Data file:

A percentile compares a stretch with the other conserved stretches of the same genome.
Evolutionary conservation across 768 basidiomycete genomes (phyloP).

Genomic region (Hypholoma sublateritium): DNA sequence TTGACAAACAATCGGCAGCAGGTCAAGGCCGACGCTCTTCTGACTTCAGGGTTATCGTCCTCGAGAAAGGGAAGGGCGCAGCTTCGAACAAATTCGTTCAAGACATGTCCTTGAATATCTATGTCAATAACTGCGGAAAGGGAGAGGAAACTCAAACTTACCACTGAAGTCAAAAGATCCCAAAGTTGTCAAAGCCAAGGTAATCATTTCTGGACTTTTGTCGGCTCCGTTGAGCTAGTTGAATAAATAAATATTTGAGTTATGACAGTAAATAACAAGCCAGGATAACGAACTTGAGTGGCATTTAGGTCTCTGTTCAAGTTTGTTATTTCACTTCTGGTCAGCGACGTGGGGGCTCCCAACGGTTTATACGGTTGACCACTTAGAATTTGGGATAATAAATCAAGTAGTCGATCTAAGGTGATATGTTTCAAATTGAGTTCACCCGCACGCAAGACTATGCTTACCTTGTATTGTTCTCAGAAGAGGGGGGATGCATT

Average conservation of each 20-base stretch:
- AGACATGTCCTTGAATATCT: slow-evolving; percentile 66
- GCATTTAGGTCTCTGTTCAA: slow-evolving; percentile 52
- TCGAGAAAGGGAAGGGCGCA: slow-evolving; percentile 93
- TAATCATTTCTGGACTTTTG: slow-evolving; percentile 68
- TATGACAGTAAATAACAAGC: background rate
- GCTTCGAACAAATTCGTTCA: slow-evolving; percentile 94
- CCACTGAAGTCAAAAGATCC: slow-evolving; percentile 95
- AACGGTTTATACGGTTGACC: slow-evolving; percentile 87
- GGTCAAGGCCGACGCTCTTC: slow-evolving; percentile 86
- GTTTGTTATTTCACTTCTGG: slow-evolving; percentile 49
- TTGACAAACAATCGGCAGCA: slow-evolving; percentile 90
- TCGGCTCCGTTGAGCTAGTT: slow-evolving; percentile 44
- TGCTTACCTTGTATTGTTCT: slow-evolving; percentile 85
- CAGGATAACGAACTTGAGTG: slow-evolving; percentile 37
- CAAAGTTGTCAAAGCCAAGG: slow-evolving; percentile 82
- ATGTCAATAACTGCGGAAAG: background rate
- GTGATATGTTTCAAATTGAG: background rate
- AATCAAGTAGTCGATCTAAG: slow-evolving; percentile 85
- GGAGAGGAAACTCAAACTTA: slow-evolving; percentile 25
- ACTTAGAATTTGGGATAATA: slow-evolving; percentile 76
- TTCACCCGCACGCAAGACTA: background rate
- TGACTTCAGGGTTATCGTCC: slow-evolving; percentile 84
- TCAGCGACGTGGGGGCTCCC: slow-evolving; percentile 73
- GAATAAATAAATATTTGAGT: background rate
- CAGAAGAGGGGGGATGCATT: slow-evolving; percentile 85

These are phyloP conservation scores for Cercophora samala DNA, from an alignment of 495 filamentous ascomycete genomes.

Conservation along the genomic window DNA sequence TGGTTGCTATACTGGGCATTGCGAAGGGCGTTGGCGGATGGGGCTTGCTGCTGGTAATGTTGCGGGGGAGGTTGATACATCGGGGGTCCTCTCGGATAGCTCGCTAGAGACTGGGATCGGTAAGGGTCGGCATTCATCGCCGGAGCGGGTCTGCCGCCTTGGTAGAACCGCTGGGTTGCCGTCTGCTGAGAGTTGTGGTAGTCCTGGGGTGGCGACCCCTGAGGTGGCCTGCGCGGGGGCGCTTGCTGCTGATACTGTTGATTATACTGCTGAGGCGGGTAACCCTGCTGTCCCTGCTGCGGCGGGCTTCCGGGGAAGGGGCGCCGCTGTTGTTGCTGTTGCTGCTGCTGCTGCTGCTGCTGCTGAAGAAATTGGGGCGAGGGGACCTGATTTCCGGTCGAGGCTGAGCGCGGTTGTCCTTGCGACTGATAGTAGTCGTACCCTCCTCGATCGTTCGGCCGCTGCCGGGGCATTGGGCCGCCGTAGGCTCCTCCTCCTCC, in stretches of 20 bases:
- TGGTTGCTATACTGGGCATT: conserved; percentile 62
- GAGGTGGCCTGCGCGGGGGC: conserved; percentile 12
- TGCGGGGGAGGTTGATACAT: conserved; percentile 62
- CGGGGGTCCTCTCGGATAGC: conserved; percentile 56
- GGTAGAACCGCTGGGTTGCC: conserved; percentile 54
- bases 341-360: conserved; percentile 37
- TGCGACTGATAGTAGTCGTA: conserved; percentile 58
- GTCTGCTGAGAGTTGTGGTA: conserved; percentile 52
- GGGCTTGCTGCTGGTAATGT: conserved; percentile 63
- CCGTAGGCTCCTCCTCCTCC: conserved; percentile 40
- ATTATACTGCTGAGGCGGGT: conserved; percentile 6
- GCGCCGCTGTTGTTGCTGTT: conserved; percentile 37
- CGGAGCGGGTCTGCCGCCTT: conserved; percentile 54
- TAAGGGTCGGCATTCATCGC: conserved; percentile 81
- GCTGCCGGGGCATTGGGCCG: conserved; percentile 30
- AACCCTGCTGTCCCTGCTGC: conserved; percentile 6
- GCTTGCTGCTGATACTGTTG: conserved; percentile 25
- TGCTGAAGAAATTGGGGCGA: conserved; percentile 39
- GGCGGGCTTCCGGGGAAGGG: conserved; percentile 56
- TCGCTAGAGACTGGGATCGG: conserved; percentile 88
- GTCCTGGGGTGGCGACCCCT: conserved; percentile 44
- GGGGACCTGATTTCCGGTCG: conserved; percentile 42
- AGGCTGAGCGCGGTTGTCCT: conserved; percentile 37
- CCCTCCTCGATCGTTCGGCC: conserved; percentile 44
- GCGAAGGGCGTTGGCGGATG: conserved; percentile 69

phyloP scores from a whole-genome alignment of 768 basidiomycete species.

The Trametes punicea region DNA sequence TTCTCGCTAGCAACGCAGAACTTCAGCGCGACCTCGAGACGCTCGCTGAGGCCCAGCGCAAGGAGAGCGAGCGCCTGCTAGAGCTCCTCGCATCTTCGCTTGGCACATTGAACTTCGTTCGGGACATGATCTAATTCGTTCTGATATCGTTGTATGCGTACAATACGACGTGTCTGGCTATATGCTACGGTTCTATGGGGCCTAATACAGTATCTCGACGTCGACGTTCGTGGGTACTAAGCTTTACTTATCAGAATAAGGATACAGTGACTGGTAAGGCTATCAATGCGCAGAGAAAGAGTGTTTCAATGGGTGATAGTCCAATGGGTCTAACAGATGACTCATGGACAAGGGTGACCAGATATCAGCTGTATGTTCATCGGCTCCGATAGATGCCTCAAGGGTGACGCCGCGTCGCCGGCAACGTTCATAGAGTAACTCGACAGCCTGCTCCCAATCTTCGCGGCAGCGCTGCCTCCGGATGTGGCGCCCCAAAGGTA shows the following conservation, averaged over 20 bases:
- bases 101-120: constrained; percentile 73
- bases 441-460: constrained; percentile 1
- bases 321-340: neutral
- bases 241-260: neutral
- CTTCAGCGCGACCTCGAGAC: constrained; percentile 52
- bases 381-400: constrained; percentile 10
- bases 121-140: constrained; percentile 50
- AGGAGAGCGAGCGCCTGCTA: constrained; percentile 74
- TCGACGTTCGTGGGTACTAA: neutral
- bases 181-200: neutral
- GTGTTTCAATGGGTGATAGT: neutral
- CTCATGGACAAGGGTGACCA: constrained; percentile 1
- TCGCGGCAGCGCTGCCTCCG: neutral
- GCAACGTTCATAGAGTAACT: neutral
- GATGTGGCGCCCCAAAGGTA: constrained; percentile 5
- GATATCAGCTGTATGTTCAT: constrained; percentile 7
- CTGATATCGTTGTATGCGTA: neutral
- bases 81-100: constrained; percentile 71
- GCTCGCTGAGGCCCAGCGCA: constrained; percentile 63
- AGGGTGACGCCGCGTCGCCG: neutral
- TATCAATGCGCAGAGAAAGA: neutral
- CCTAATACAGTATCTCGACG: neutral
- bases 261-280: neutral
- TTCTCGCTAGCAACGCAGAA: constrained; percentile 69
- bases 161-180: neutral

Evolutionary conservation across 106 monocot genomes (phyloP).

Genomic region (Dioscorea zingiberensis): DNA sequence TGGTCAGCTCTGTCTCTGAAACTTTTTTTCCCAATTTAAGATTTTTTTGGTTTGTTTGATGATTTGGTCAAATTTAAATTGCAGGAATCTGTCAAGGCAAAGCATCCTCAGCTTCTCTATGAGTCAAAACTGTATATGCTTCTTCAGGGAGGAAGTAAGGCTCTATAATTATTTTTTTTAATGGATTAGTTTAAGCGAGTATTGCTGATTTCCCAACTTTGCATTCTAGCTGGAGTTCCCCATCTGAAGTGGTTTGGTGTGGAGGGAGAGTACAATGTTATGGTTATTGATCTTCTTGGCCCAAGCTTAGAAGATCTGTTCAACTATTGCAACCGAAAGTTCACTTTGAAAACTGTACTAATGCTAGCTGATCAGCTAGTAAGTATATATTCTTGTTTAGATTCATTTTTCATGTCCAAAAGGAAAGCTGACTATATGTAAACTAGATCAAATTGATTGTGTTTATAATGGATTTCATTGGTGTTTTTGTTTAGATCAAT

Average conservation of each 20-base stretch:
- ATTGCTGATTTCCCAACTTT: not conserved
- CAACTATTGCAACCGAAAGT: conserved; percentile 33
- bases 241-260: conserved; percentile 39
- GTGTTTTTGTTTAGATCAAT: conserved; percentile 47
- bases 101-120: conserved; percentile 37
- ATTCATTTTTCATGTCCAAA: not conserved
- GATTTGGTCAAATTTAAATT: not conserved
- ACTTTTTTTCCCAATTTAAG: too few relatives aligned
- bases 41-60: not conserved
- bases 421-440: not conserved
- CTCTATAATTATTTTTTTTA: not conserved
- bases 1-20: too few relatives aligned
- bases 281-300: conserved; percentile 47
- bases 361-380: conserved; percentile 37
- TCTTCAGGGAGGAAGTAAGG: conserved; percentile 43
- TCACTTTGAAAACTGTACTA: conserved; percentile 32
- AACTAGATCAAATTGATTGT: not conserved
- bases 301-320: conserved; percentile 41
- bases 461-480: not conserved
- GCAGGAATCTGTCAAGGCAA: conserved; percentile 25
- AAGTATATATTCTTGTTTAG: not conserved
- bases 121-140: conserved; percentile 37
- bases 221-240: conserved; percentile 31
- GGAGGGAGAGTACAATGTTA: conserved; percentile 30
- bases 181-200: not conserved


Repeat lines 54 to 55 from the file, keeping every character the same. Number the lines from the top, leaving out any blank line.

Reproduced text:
- AGGCTGAGCGCGGTTGTCCT: conserved; percentile 37
- CCCTCCTCGATCGTTCGGCC: conserved; percentile 44